The Leader of the Anglican church is now Illegitimate-Here is what the Canon Law says

Arch Bishop of Canterbury

The  Archbishop of Canterbury has discovered that he is an illegitimate son  after taking a DNA test to prove his paternity.

The Most Reverend Justin Welby who became the Arch Bishop of Canterbury on the 21st of March 2013 has just discovered that a man he knew as his father was never his father. He has always believed his father to be Gavin Welby until few weeks ago when a DNA test taken at the instance of the Telegraph showed that his real  father  is Anthony Montague-Browne who who served Winston  Churchill in Downing Street and during his retirement as a private secretary.

Sir Anthony Brown
Sir Anthony Brown

After the Telegraph  newspaper discussed its research with the Archbishop, he decided to take a DNA test which came out with the result that there is 99.9779 per cent probability that Anthony is his father.

The Archbishop’s mother Lady Williams of Elvel, has confirmed to her son that she had a liaison with Sir Anthony shortly before she married Gavin Welby the man the Arch Bishop grew to call Father.There are indications that Sir Anthony before he died knew that the Arch Bishop was his son.

Welby's Mother
Welby’s Mother

Will That threaten Welby’s Position as an Arch Bishop?

If this had happened before the 1950s,it could have threatened Welby’s Position.According to the Canon Law, men born illegitimately were  barred from becoming archbishops. In the 50s a  change in the law  removed that bar, leaving Archbishop Welby safe in his post.

What has the Bishop said?

A PERSONAL STATEMENT BY THE ARCHBISHOP OF CANTERBURY JUSTIN WELBY

In the last month I have discovered that my biological father is not Gavin Welby but, in fact, the late Sir Anthony Montague Browne.

This comes as a complete surprise.

My mother (Jane Williams) and father (Gavin Welby) were both alcoholics. My mother has been in recovery since 1968, and has not touched alcohol for over 48 years. I am enormously proud of her.

My father (Gavin Welby) died as a result of the alcohol and smoking in 1977 when I was 21.

As a result of my parents’ addictions my early life was messy, although I had the blessing and gift of a wonderful education, and was cared for deeply by my grandmother, my mother once she was in recovery, and my father (Gavin Welby) as far as he was able.

I have had a life of great blessing and wonderful support, especially from Caroline and our children, as well as a great many wonderful friends and family.

My own experience is typical of many people. To find that one’s father is other than imagined is not unusual. To be the child of families with great difficulties in relationships, with substance abuse or other matters, is far too normal.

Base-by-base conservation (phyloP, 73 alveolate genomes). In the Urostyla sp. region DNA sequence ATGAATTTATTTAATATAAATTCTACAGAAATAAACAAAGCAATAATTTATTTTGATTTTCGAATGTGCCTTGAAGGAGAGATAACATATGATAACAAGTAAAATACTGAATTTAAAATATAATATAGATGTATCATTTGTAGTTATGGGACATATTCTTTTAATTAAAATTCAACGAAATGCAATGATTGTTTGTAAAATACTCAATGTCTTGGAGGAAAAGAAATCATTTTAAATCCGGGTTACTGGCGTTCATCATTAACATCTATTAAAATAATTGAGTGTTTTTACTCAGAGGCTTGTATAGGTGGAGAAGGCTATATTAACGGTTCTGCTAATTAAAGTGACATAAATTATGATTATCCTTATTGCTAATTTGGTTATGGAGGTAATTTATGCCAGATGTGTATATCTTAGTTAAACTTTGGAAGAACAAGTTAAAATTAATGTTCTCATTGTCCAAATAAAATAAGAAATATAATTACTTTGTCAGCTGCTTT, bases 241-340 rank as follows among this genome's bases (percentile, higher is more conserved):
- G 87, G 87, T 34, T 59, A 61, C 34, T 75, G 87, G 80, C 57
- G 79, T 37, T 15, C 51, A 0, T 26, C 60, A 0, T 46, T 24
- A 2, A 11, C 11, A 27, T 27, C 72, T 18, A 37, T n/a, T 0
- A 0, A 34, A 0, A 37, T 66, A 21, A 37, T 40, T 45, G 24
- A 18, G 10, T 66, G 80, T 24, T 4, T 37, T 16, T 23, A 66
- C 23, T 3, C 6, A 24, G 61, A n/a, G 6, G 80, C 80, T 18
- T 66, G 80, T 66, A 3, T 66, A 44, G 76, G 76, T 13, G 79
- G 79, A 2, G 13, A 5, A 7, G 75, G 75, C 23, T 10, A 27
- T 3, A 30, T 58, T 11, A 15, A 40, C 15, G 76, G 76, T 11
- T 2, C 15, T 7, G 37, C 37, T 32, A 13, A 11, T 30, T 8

By the grace of God, found in Christian faith, through the NHS, through Alcoholics Anonymous and through her own very remarkable determination and effort, my mother has lived free of alcohol, has a very happy marriage, and has contributed greatly to society as a probation officer, member of the National Parole Board, Prison Visitor and with involvement in penal reform.

She has also played a wonderful part in my life and in the lives of my children and now grandchildren, as has my stepfather whose support and encouragement has been generous, unstinting and unfailing.

This revelation has, of course, been a surprise, but in my life and in our marriage Caroline and I have had far worse. I know that I find who I am in Jesus Christ, not in genetics, and my identity in him never changes. Even more importantly my role as Archbishop makes me constantly aware of the real and genuine pain and suffering of many around the world, which should be the main focus of our prayers.

Although there are elements of sadness, and even tragedy in my father’s (Gavin Welby’s) case, this is a story of redemption and hope from a place of tumultuous difficulty and near despair in several lives. It is a testimony to the grace and power of Christ to liberate and redeem us, grace and power which is offered to every human being.

At the very outset of my inauguration service three years ago, Evangeline Kanagasooriam, a young member of the Canterbury Cathedral congregation, said: “We greet you in the name of Christ. Who are you, and why do you request entry?” To which I responded: “I am Justin, a servant of Jesus Christ, and I come as one seeking the grace of God to travel with you in His service together.” What has changed? Nothing!

 

 

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